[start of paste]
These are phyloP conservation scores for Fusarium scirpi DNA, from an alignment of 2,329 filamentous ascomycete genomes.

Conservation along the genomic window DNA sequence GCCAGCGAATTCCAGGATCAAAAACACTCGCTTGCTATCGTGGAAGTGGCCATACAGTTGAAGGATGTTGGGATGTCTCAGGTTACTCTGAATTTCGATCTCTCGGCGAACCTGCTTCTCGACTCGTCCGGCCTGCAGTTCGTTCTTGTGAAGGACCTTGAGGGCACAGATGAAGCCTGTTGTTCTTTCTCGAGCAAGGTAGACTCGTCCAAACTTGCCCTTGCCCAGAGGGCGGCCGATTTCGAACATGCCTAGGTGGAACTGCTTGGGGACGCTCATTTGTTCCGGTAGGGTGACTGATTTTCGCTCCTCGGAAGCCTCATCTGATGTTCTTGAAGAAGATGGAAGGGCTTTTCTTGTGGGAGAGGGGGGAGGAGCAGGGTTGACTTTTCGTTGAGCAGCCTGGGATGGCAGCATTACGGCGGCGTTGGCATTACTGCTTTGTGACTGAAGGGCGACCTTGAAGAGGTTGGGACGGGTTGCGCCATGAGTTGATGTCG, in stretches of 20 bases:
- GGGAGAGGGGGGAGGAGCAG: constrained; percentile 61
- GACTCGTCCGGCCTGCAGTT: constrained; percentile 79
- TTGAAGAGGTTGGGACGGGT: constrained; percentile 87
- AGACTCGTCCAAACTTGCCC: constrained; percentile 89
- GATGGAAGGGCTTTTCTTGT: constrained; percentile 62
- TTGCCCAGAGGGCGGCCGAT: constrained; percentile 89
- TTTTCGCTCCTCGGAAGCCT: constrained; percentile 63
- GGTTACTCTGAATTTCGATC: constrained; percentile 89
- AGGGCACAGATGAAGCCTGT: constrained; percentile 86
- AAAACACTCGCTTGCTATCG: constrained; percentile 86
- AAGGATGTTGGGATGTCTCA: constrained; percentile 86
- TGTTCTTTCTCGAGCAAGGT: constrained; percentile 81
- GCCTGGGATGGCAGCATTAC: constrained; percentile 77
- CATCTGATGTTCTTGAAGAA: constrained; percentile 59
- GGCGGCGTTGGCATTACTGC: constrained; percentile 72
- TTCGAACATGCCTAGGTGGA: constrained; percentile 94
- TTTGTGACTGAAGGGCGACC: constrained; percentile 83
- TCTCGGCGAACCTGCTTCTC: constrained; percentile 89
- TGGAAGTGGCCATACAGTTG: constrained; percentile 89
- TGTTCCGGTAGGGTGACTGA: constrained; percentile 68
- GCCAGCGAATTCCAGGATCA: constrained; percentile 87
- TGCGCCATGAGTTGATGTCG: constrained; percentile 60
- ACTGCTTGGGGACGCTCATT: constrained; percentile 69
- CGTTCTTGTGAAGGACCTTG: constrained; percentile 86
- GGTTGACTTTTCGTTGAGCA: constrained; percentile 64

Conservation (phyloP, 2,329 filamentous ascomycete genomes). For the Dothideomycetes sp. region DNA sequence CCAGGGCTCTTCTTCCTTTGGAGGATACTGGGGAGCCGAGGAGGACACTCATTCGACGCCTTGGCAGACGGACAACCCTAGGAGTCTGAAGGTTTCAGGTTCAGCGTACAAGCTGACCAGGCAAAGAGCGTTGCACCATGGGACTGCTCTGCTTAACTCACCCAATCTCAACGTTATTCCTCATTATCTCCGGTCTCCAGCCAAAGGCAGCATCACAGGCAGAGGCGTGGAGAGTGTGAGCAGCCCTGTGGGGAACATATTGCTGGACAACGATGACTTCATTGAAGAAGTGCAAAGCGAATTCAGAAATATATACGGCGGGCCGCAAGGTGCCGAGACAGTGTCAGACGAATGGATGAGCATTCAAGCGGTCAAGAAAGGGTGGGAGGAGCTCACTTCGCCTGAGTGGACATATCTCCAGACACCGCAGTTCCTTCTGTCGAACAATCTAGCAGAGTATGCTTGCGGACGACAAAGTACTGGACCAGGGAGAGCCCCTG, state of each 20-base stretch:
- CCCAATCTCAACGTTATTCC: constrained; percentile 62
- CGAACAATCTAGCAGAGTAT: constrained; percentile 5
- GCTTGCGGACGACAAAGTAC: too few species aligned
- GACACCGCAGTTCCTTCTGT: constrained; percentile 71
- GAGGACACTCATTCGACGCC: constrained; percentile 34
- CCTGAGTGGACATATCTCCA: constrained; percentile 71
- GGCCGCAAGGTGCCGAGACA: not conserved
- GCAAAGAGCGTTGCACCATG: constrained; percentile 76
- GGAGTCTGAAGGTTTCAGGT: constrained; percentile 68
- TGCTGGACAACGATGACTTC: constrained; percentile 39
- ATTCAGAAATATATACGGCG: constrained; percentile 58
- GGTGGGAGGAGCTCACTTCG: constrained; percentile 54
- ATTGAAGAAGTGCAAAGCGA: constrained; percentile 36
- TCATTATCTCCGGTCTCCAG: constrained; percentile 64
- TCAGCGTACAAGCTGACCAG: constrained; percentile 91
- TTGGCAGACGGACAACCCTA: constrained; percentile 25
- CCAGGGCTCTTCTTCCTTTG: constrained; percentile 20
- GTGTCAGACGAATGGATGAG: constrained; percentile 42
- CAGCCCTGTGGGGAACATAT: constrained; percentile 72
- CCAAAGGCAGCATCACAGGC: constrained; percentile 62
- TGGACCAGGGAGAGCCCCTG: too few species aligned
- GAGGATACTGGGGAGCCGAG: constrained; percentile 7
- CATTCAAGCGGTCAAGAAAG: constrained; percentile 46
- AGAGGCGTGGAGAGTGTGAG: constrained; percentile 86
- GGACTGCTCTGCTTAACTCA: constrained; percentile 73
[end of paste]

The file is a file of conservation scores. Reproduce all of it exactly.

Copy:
These are phyloP conservation scores for Fusarium scirpi DNA, from an alignment of 2,329 filamentous ascomycete genomes.

Conservation along the genomic window DNA sequence GCCAGCGAATTCCAGGATCAAAAACACTCGCTTGCTATCGTGGAAGTGGCCATACAGTTGAAGGATGTTGGGATGTCTCAGGTTACTCTGAATTTCGATCTCTCGGCGAACCTGCTTCTCGACTCGTCCGGCCTGCAGTTCGTTCTTGTGAAGGACCTTGAGGGCACAGATGAAGCCTGTTGTTCTTTCTCGAGCAAGGTAGACTCGTCCAAACTTGCCCTTGCCCAGAGGGCGGCCGATTTCGAACATGCCTAGGTGGAACTGCTTGGGGACGCTCATTTGTTCCGGTAGGGTGACTGATTTTCGCTCCTCGGAAGCCTCATCTGATGTTCTTGAAGAAGATGGAAGGGCTTTTCTTGTGGGAGAGGGGGGAGGAGCAGGGTTGACTTTTCGTTGAGCAGCCTGGGATGGCAGCATTACGGCGGCGTTGGCATTACTGCTTTGTGACTGAAGGGCGACCTTGAAGAGGTTGGGACGGGTTGCGCCATGAGTTGATGTCG, in stretches of 20 bases:
- GGGAGAGGGGGGAGGAGCAG: constrained; percentile 61
- GACTCGTCCGGCCTGCAGTT: constrained; percentile 79
- TTGAAGAGGTTGGGACGGGT: constrained; percentile 87
- AGACTCGTCCAAACTTGCCC: constrained; percentile 89
- GATGGAAGGGCTTTTCTTGT: constrained; percentile 62
- TTGCCCAGAGGGCGGCCGAT: constrained; percentile 89
- TTTTCGCTCCTCGGAAGCCT: constrained; percentile 63
- GGTTACTCTGAATTTCGATC: constrained; percentile 89
- AGGGCACAGATGAAGCCTGT: constrained; percentile 86
- AAAACACTCGCTTGCTATCG: constrained; percentile 86
- AAGGATGTTGGGATGTCTCA: constrained; percentile 86
- TGTTCTTTCTCGAGCAAGGT: constrained; percentile 81
- GCCTGGGATGGCAGCATTAC: constrained; percentile 77
- CATCTGATGTTCTTGAAGAA: constrained; percentile 59
- GGCGGCGTTGGCATTACTGC: constrained; percentile 72
- TTCGAACATGCCTAGGTGGA: constrained; percentile 94
- TTTGTGACTGAAGGGCGACC: constrained; percentile 83
- TCTCGGCGAACCTGCTTCTC: constrained; percentile 89
- TGGAAGTGGCCATACAGTTG: constrained; percentile 89
- TGTTCCGGTAGGGTGACTGA: constrained; percentile 68
- GCCAGCGAATTCCAGGATCA: constrained; percentile 87
- TGCGCCATGAGTTGATGTCG: constrained; percentile 60
- ACTGCTTGGGGACGCTCATT: constrained; percentile 69
- CGTTCTTGTGAAGGACCTTG: constrained; percentile 86
- GGTTGACTTTTCGTTGAGCA: constrained; percentile 64

Conservation (phyloP, 2,329 filamentous ascomycete genomes). For the Dothideomycetes sp. region DNA sequence CCAGGGCTCTTCTTCCTTTGGAGGATACTGGGGAGCCGAGGAGGACACTCATTCGACGCCTTGGCAGACGGACAACCCTAGGAGTCTGAAGGTTTCAGGTTCAGCGTACAAGCTGACCAGGCAAAGAGCGTTGCACCATGGGACTGCTCTGCTTAACTCACCCAATCTCAACGTTATTCCTCATTATCTCCGGTCTCCAGCCAAAGGCAGCATCACAGGCAGAGGCGTGGAGAGTGTGAGCAGCCCTGTGGGGAACATATTGCTGGACAACGATGACTTCATTGAAGAAGTGCAAAGCGAATTCAGAAATATATACGGCGGGCCGCAAGGTGCCGAGACAGTGTCAGACGAATGGATGAGCATTCAAGCGGTCAAGAAAGGGTGGGAGGAGCTCACTTCGCCTGAGTGGACATATCTCCAGACACCGCAGTTCCTTCTGTCGAACAATCTAGCAGAGTATGCTTGCGGACGACAAAGTACTGGACCAGGGAGAGCCCCTG, state of each 20-base stretch:
- CCCAATCTCAACGTTATTCC: constrained; percentile 62
- CGAACAATCTAGCAGAGTAT: constrained; percentile 5
- GCTTGCGGACGACAAAGTAC: too few species aligned
- GACACCGCAGTTCCTTCTGT: constrained; percentile 71
- GAGGACACTCATTCGACGCC: constrained; percentile 34
- CCTGAGTGGACATATCTCCA: constrained; percentile 71
- GGCCGCAAGGTGCCGAGACA: not conserved
- GCAAAGAGCGTTGCACCATG: constrained; percentile 76
- GGAGTCTGAAGGTTTCAGGT: constrained; percentile 68
- TGCTGGACAACGATGACTTC: constrained; percentile 39
- ATTCAGAAATATATACGGCG: constrained; percentile 58
- GGTGGGAGGAGCTCACTTCG: constrained; percentile 54
- ATTGAAGAAGTGCAAAGCGA: constrained; percentile 36
- TCATTATCTCCGGTCTCCAG: constrained; percentile 64
- TCAGCGTACAAGCTGACCAG: constrained; percentile 91
- TTGGCAGACGGACAACCCTA: constrained; percentile 25
- CCAGGGCTCTTCTTCCTTTG: constrained; percentile 20
- GTGTCAGACGAATGGATGAG: constrained; percentile 42
- CAGCCCTGTGGGGAACATAT: constrained; percentile 72
- CCAAAGGCAGCATCACAGGC: constrained; percentile 62
- TGGACCAGGGAGAGCCCCTG: too few species aligned
- GAGGATACTGGGGAGCCGAG: constrained; percentile 7
- CATTCAAGCGGTCAAGAAAG: constrained; percentile 46
- AGAGGCGTGGAGAGTGTGAG: constrained; percentile 86
- GGACTGCTCTGCTTAACTCA: constrained; percentile 73